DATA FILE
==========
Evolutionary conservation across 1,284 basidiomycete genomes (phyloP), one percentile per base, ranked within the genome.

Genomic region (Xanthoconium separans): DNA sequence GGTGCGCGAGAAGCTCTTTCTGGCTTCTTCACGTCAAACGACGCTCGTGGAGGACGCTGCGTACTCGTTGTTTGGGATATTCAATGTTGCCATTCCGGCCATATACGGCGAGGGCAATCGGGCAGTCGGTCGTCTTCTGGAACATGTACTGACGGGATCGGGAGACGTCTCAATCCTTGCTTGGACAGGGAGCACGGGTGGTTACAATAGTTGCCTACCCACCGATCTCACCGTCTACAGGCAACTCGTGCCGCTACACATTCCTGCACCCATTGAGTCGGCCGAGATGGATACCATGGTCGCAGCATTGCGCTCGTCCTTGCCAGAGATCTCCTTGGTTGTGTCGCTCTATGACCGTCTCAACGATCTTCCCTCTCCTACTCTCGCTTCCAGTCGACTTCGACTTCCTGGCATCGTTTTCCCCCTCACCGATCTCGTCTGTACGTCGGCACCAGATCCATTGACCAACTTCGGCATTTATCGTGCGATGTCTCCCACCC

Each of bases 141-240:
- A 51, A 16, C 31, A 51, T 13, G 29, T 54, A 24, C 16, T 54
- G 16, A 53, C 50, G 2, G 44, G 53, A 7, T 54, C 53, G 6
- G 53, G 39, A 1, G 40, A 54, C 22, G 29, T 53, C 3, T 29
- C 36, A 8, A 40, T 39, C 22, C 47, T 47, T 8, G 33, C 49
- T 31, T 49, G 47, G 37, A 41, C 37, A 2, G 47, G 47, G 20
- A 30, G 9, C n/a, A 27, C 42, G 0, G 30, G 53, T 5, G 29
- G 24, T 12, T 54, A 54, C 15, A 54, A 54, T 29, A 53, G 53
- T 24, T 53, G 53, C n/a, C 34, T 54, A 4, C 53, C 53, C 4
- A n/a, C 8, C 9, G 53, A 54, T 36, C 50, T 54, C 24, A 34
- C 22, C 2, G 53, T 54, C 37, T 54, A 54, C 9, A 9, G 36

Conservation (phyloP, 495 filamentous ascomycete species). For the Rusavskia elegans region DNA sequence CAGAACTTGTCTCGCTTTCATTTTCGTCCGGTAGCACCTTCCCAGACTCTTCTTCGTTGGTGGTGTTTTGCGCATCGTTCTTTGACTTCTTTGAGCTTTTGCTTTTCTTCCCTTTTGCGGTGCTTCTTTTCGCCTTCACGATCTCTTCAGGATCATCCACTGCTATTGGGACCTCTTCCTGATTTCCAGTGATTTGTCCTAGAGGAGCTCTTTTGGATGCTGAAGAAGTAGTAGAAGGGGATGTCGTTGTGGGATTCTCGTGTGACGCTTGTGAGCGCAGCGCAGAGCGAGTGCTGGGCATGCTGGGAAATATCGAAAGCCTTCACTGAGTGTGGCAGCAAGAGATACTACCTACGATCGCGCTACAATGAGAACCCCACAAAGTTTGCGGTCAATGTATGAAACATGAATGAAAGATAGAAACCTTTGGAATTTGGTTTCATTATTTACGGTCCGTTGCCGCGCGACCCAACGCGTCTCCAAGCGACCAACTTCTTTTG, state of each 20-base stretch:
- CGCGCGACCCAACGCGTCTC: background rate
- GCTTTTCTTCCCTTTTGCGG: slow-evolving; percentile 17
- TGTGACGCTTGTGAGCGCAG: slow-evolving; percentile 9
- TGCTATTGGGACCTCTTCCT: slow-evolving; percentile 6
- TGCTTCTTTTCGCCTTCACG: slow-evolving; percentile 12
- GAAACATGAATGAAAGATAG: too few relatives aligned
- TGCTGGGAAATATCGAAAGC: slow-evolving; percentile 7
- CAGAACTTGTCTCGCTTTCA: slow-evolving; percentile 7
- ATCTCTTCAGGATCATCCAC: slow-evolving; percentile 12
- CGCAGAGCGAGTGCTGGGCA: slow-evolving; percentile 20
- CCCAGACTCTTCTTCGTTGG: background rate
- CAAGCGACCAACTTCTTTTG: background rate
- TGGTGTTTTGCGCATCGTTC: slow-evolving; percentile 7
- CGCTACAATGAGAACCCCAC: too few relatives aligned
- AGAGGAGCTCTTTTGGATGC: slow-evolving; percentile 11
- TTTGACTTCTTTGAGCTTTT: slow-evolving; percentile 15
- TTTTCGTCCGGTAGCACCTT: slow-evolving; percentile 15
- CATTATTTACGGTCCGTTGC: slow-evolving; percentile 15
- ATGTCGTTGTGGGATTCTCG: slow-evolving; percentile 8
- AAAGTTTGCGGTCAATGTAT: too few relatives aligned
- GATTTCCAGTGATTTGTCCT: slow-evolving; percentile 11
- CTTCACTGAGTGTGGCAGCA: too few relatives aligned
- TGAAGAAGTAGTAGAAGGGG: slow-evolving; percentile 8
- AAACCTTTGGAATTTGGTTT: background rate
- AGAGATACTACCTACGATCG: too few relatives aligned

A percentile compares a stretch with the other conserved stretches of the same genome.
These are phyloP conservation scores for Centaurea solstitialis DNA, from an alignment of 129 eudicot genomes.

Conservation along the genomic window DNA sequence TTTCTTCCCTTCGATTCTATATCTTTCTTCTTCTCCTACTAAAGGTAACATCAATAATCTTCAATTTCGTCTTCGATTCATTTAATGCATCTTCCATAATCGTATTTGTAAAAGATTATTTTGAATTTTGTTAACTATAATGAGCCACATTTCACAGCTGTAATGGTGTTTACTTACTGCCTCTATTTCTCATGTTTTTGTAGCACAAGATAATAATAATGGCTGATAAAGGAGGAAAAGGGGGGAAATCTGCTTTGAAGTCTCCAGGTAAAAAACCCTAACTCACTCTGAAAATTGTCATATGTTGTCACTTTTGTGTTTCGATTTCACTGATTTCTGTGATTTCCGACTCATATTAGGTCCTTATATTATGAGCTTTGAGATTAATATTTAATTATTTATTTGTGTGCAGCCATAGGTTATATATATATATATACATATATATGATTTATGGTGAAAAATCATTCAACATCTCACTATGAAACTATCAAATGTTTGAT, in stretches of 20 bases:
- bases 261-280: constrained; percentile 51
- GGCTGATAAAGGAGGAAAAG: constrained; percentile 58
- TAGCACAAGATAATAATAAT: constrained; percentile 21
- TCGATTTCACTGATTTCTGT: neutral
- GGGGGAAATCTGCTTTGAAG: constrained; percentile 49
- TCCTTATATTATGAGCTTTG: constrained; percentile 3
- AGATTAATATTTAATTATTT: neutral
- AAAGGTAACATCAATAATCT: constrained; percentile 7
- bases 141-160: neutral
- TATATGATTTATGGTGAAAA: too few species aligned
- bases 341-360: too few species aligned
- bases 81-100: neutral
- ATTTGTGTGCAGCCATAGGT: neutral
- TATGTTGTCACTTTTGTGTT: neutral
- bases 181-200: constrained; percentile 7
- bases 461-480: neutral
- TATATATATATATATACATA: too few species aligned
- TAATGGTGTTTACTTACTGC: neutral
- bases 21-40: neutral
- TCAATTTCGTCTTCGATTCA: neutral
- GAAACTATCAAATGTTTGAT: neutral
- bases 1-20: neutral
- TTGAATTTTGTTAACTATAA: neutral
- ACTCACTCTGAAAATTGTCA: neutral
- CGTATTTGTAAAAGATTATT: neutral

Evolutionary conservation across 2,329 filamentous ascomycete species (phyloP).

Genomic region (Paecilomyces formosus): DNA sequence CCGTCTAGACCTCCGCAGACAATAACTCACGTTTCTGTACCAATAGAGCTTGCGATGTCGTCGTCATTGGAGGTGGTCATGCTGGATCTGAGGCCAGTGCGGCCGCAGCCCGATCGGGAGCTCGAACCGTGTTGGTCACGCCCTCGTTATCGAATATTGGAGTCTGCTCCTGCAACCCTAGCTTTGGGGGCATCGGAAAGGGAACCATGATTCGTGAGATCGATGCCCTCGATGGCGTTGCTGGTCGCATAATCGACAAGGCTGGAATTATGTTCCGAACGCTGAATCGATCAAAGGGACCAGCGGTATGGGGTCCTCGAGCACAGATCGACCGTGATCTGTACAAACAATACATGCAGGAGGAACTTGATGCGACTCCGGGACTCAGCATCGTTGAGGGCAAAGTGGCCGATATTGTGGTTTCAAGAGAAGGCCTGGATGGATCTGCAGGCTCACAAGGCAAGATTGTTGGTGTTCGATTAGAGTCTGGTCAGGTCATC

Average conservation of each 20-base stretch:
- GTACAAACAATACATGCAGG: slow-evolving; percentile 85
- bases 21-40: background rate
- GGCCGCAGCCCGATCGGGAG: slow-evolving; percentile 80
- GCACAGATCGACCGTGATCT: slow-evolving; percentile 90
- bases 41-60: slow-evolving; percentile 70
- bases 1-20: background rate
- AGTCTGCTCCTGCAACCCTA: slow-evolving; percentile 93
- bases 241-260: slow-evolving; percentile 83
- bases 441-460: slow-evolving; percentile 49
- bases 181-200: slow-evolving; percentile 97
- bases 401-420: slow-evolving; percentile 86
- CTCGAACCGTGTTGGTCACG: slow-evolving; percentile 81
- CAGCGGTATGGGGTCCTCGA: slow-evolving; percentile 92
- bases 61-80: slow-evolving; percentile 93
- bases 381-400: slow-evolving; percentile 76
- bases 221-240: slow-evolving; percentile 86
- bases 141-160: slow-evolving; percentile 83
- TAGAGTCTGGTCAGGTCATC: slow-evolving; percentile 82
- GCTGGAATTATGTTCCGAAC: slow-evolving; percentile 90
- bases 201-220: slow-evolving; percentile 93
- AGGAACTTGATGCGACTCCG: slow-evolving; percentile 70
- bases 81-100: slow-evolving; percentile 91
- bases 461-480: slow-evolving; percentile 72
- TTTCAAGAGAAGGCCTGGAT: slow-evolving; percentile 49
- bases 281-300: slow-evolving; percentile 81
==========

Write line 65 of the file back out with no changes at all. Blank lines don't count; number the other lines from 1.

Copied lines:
- TTGAATTTTGTTAACTATAA: neutral